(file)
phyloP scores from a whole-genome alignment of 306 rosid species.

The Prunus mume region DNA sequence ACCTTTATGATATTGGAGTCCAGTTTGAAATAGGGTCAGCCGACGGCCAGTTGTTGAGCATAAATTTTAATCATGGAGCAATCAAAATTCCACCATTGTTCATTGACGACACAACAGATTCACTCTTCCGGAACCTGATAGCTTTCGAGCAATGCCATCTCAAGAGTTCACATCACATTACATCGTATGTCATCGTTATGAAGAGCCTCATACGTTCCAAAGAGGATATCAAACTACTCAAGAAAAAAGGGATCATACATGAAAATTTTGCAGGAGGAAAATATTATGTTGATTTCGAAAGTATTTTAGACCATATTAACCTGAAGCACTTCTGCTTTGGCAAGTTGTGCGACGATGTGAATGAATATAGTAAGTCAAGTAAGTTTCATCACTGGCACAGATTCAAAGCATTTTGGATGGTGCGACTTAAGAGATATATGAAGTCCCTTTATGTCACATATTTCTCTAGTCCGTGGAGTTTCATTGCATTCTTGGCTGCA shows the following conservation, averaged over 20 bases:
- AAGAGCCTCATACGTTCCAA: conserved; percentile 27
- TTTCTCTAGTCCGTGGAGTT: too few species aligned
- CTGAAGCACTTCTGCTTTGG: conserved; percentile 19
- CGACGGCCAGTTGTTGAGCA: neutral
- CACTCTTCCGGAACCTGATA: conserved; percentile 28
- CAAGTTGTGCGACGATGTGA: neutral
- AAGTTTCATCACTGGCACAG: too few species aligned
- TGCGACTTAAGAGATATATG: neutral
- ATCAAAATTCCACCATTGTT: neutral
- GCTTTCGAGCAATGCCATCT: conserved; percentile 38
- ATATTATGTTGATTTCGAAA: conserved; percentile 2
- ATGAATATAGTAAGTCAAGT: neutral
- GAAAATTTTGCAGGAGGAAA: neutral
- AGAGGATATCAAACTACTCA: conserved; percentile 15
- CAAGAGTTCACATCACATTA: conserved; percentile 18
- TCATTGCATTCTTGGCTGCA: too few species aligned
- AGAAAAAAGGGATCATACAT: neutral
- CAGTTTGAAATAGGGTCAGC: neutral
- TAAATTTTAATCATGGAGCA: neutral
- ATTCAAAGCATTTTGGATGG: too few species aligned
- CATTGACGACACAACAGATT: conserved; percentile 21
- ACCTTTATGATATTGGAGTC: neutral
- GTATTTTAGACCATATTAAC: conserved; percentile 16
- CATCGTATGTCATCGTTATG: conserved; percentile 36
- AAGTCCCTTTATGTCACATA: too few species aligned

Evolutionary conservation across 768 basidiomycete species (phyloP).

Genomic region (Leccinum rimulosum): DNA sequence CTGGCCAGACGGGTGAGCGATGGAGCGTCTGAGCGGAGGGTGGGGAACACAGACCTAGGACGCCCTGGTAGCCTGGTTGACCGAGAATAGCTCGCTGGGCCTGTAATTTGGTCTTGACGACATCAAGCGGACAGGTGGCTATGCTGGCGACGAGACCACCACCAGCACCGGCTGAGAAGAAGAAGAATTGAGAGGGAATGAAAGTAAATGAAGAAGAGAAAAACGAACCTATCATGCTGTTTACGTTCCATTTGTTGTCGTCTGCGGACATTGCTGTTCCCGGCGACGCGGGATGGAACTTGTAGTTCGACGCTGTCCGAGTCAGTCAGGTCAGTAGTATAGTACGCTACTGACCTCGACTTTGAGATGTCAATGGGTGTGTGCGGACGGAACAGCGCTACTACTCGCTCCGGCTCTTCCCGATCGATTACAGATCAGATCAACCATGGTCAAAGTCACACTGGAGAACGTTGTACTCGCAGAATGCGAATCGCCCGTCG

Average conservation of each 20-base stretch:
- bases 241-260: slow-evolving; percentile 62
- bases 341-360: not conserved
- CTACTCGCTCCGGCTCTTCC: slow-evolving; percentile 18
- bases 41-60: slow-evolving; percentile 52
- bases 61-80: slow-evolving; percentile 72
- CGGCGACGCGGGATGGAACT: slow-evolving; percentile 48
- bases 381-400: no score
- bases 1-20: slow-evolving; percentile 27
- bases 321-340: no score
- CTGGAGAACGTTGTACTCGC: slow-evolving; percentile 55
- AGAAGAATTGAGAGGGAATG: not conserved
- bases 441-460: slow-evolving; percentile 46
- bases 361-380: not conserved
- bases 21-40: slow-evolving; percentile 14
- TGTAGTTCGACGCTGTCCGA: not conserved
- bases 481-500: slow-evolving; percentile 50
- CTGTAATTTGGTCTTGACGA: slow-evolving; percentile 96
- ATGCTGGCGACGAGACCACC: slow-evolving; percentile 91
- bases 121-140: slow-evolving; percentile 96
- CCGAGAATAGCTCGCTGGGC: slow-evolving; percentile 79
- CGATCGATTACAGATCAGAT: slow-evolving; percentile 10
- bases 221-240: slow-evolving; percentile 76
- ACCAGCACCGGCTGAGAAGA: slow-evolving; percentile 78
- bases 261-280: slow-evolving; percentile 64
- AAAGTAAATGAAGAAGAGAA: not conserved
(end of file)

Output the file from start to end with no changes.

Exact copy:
phyloP scores from a whole-genome alignment of 306 rosid species.

The Prunus mume region DNA sequence ACCTTTATGATATTGGAGTCCAGTTTGAAATAGGGTCAGCCGACGGCCAGTTGTTGAGCATAAATTTTAATCATGGAGCAATCAAAATTCCACCATTGTTCATTGACGACACAACAGATTCACTCTTCCGGAACCTGATAGCTTTCGAGCAATGCCATCTCAAGAGTTCACATCACATTACATCGTATGTCATCGTTATGAAGAGCCTCATACGTTCCAAAGAGGATATCAAACTACTCAAGAAAAAAGGGATCATACATGAAAATTTTGCAGGAGGAAAATATTATGTTGATTTCGAAAGTATTTTAGACCATATTAACCTGAAGCACTTCTGCTTTGGCAAGTTGTGCGACGATGTGAATGAATATAGTAAGTCAAGTAAGTTTCATCACTGGCACAGATTCAAAGCATTTTGGATGGTGCGACTTAAGAGATATATGAAGTCCCTTTATGTCACATATTTCTCTAGTCCGTGGAGTTTCATTGCATTCTTGGCTGCA shows the following conservation, averaged over 20 bases:
- AAGAGCCTCATACGTTCCAA: conserved; percentile 27
- TTTCTCTAGTCCGTGGAGTT: too few species aligned
- CTGAAGCACTTCTGCTTTGG: conserved; percentile 19
- CGACGGCCAGTTGTTGAGCA: neutral
- CACTCTTCCGGAACCTGATA: conserved; percentile 28
- CAAGTTGTGCGACGATGTGA: neutral
- AAGTTTCATCACTGGCACAG: too few species aligned
- TGCGACTTAAGAGATATATG: neutral
- ATCAAAATTCCACCATTGTT: neutral
- GCTTTCGAGCAATGCCATCT: conserved; percentile 38
- ATATTATGTTGATTTCGAAA: conserved; percentile 2
- ATGAATATAGTAAGTCAAGT: neutral
- GAAAATTTTGCAGGAGGAAA: neutral
- AGAGGATATCAAACTACTCA: conserved; percentile 15
- CAAGAGTTCACATCACATTA: conserved; percentile 18
- TCATTGCATTCTTGGCTGCA: too few species aligned
- AGAAAAAAGGGATCATACAT: neutral
- CAGTTTGAAATAGGGTCAGC: neutral
- TAAATTTTAATCATGGAGCA: neutral
- ATTCAAAGCATTTTGGATGG: too few species aligned
- CATTGACGACACAACAGATT: conserved; percentile 21
- ACCTTTATGATATTGGAGTC: neutral
- GTATTTTAGACCATATTAAC: conserved; percentile 16
- CATCGTATGTCATCGTTATG: conserved; percentile 36
- AAGTCCCTTTATGTCACATA: too few species aligned

Evolutionary conservation across 768 basidiomycete species (phyloP).

Genomic region (Leccinum rimulosum): DNA sequence CTGGCCAGACGGGTGAGCGATGGAGCGTCTGAGCGGAGGGTGGGGAACACAGACCTAGGACGCCCTGGTAGCCTGGTTGACCGAGAATAGCTCGCTGGGCCTGTAATTTGGTCTTGACGACATCAAGCGGACAGGTGGCTATGCTGGCGACGAGACCACCACCAGCACCGGCTGAGAAGAAGAAGAATTGAGAGGGAATGAAAGTAAATGAAGAAGAGAAAAACGAACCTATCATGCTGTTTACGTTCCATTTGTTGTCGTCTGCGGACATTGCTGTTCCCGGCGACGCGGGATGGAACTTGTAGTTCGACGCTGTCCGAGTCAGTCAGGTCAGTAGTATAGTACGCTACTGACCTCGACTTTGAGATGTCAATGGGTGTGTGCGGACGGAACAGCGCTACTACTCGCTCCGGCTCTTCCCGATCGATTACAGATCAGATCAACCATGGTCAAAGTCACACTGGAGAACGTTGTACTCGCAGAATGCGAATCGCCCGTCG

Average conservation of each 20-base stretch:
- bases 241-260: slow-evolving; percentile 62
- bases 341-360: not conserved
- CTACTCGCTCCGGCTCTTCC: slow-evolving; percentile 18
- bases 41-60: slow-evolving; percentile 52
- bases 61-80: slow-evolving; percentile 72
- CGGCGACGCGGGATGGAACT: slow-evolving; percentile 48
- bases 381-400: no score
- bases 1-20: slow-evolving; percentile 27
- bases 321-340: no score
- CTGGAGAACGTTGTACTCGC: slow-evolving; percentile 55
- AGAAGAATTGAGAGGGAATG: not conserved
- bases 441-460: slow-evolving; percentile 46
- bases 361-380: not conserved
- bases 21-40: slow-evolving; percentile 14
- TGTAGTTCGACGCTGTCCGA: not conserved
- bases 481-500: slow-evolving; percentile 50
- CTGTAATTTGGTCTTGACGA: slow-evolving; percentile 96
- ATGCTGGCGACGAGACCACC: slow-evolving; percentile 91
- bases 121-140: slow-evolving; percentile 96
- CCGAGAATAGCTCGCTGGGC: slow-evolving; percentile 79
- CGATCGATTACAGATCAGAT: slow-evolving; percentile 10
- bases 221-240: slow-evolving; percentile 76
- ACCAGCACCGGCTGAGAAGA: slow-evolving; percentile 78
- bases 261-280: slow-evolving; percentile 64
- AAAGTAAATGAAGAAGAGAA: not conserved